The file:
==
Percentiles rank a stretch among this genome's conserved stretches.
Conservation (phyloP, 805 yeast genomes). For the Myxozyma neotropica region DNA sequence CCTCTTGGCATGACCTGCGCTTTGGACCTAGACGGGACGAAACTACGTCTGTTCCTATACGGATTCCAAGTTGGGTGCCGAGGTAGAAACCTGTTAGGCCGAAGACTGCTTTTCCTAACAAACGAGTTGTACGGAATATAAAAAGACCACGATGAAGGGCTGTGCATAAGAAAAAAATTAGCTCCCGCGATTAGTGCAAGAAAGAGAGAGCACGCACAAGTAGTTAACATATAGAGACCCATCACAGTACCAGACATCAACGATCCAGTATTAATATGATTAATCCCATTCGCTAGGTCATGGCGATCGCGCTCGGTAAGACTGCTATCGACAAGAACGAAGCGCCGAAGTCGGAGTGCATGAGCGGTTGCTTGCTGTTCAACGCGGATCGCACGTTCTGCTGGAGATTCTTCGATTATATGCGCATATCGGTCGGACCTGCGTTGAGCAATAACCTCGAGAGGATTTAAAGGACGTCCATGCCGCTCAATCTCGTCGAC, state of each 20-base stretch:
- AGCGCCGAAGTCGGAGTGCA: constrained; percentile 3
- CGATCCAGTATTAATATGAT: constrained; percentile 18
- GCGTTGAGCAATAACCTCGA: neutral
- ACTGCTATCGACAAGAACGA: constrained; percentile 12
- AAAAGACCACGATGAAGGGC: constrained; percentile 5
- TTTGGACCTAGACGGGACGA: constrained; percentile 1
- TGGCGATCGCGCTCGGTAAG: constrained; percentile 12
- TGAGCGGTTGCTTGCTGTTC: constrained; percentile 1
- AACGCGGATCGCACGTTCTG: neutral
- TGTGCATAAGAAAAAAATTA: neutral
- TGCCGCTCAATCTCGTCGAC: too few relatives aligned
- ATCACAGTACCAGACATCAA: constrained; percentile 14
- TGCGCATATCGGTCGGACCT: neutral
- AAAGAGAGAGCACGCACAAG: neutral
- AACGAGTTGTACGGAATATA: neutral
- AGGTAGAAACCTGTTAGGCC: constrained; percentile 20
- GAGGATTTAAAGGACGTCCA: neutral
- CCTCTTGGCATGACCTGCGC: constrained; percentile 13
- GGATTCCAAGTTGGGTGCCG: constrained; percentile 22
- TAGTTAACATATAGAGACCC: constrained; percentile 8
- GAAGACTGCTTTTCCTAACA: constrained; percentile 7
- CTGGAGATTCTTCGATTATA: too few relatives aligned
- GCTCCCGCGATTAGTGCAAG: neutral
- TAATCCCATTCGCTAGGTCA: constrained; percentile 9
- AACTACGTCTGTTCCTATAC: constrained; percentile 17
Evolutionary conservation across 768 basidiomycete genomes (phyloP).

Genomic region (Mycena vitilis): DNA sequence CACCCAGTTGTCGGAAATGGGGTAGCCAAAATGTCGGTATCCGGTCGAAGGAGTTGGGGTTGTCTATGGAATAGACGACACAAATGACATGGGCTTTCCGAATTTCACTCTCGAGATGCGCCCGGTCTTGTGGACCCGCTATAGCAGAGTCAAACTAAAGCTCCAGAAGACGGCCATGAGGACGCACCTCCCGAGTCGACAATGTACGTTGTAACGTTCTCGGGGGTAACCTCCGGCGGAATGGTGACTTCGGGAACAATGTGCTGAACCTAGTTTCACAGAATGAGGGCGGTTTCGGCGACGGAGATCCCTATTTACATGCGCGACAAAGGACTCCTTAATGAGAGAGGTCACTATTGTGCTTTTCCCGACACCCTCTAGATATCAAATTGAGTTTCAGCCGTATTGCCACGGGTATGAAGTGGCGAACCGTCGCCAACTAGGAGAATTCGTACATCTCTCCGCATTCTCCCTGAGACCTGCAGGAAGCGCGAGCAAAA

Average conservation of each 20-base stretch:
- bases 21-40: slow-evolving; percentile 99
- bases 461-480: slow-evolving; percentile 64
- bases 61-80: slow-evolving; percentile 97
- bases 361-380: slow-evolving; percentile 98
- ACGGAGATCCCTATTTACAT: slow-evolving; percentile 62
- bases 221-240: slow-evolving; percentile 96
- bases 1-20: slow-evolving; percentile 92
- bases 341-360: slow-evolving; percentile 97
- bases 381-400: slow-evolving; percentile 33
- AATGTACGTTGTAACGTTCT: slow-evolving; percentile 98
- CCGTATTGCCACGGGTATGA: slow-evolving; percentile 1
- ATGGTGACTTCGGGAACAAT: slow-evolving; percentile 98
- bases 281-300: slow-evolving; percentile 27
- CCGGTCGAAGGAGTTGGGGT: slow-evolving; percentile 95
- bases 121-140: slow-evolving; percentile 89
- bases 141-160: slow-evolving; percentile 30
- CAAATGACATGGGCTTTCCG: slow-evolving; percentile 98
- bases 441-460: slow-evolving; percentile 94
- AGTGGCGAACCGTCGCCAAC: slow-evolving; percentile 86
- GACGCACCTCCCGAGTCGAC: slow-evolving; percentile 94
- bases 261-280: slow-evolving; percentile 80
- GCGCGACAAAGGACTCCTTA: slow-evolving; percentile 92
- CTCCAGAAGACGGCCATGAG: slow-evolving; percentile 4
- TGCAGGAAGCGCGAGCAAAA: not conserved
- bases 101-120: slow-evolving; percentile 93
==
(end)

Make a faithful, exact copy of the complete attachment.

Percentiles rank a stretch among this genome's conserved stretches.
Conservation (phyloP, 805 yeast genomes). For the Myxozyma neotropica region DNA sequence CCTCTTGGCATGACCTGCGCTTTGGACCTAGACGGGACGAAACTACGTCTGTTCCTATACGGATTCCAAGTTGGGTGCCGAGGTAGAAACCTGTTAGGCCGAAGACTGCTTTTCCTAACAAACGAGTTGTACGGAATATAAAAAGACCACGATGAAGGGCTGTGCATAAGAAAAAAATTAGCTCCCGCGATTAGTGCAAGAAAGAGAGAGCACGCACAAGTAGTTAACATATAGAGACCCATCACAGTACCAGACATCAACGATCCAGTATTAATATGATTAATCCCATTCGCTAGGTCATGGCGATCGCGCTCGGTAAGACTGCTATCGACAAGAACGAAGCGCCGAAGTCGGAGTGCATGAGCGGTTGCTTGCTGTTCAACGCGGATCGCACGTTCTGCTGGAGATTCTTCGATTATATGCGCATATCGGTCGGACCTGCGTTGAGCAATAACCTCGAGAGGATTTAAAGGACGTCCATGCCGCTCAATCTCGTCGAC, state of each 20-base stretch:
- AGCGCCGAAGTCGGAGTGCA: constrained; percentile 3
- CGATCCAGTATTAATATGAT: constrained; percentile 18
- GCGTTGAGCAATAACCTCGA: neutral
- ACTGCTATCGACAAGAACGA: constrained; percentile 12
- AAAAGACCACGATGAAGGGC: constrained; percentile 5
- TTTGGACCTAGACGGGACGA: constrained; percentile 1
- TGGCGATCGCGCTCGGTAAG: constrained; percentile 12
- TGAGCGGTTGCTTGCTGTTC: constrained; percentile 1
- AACGCGGATCGCACGTTCTG: neutral
- TGTGCATAAGAAAAAAATTA: neutral
- TGCCGCTCAATCTCGTCGAC: too few relatives aligned
- ATCACAGTACCAGACATCAA: constrained; percentile 14
- TGCGCATATCGGTCGGACCT: neutral
- AAAGAGAGAGCACGCACAAG: neutral
- AACGAGTTGTACGGAATATA: neutral
- AGGTAGAAACCTGTTAGGCC: constrained; percentile 20
- GAGGATTTAAAGGACGTCCA: neutral
- CCTCTTGGCATGACCTGCGC: constrained; percentile 13
- GGATTCCAAGTTGGGTGCCG: constrained; percentile 22
- TAGTTAACATATAGAGACCC: constrained; percentile 8
- GAAGACTGCTTTTCCTAACA: constrained; percentile 7
- CTGGAGATTCTTCGATTATA: too few relatives aligned
- GCTCCCGCGATTAGTGCAAG: neutral
- TAATCCCATTCGCTAGGTCA: constrained; percentile 9
- AACTACGTCTGTTCCTATAC: constrained; percentile 17
Evolutionary conservation across 768 basidiomycete genomes (phyloP).

Genomic region (Mycena vitilis): DNA sequence CACCCAGTTGTCGGAAATGGGGTAGCCAAAATGTCGGTATCCGGTCGAAGGAGTTGGGGTTGTCTATGGAATAGACGACACAAATGACATGGGCTTTCCGAATTTCACTCTCGAGATGCGCCCGGTCTTGTGGACCCGCTATAGCAGAGTCAAACTAAAGCTCCAGAAGACGGCCATGAGGACGCACCTCCCGAGTCGACAATGTACGTTGTAACGTTCTCGGGGGTAACCTCCGGCGGAATGGTGACTTCGGGAACAATGTGCTGAACCTAGTTTCACAGAATGAGGGCGGTTTCGGCGACGGAGATCCCTATTTACATGCGCGACAAAGGACTCCTTAATGAGAGAGGTCACTATTGTGCTTTTCCCGACACCCTCTAGATATCAAATTGAGTTTCAGCCGTATTGCCACGGGTATGAAGTGGCGAACCGTCGCCAACTAGGAGAATTCGTACATCTCTCCGCATTCTCCCTGAGACCTGCAGGAAGCGCGAGCAAAA

Average conservation of each 20-base stretch:
- bases 21-40: slow-evolving; percentile 99
- bases 461-480: slow-evolving; percentile 64
- bases 61-80: slow-evolving; percentile 97
- bases 361-380: slow-evolving; percentile 98
- ACGGAGATCCCTATTTACAT: slow-evolving; percentile 62
- bases 221-240: slow-evolving; percentile 96
- bases 1-20: slow-evolving; percentile 92
- bases 341-360: slow-evolving; percentile 97
- bases 381-400: slow-evolving; percentile 33
- AATGTACGTTGTAACGTTCT: slow-evolving; percentile 98
- CCGTATTGCCACGGGTATGA: slow-evolving; percentile 1
- ATGGTGACTTCGGGAACAAT: slow-evolving; percentile 98
- bases 281-300: slow-evolving; percentile 27
- CCGGTCGAAGGAGTTGGGGT: slow-evolving; percentile 95
- bases 121-140: slow-evolving; percentile 89
- bases 141-160: slow-evolving; percentile 30
- CAAATGACATGGGCTTTCCG: slow-evolving; percentile 98
- bases 441-460: slow-evolving; percentile 94
- AGTGGCGAACCGTCGCCAAC: slow-evolving; percentile 86
- GACGCACCTCCCGAGTCGAC: slow-evolving; percentile 94
- bases 261-280: slow-evolving; percentile 80
- GCGCGACAAAGGACTCCTTA: slow-evolving; percentile 92
- CTCCAGAAGACGGCCATGAG: slow-evolving; percentile 4
- TGCAGGAAGCGCGAGCAAAA: not conserved
- bases 101-120: slow-evolving; percentile 93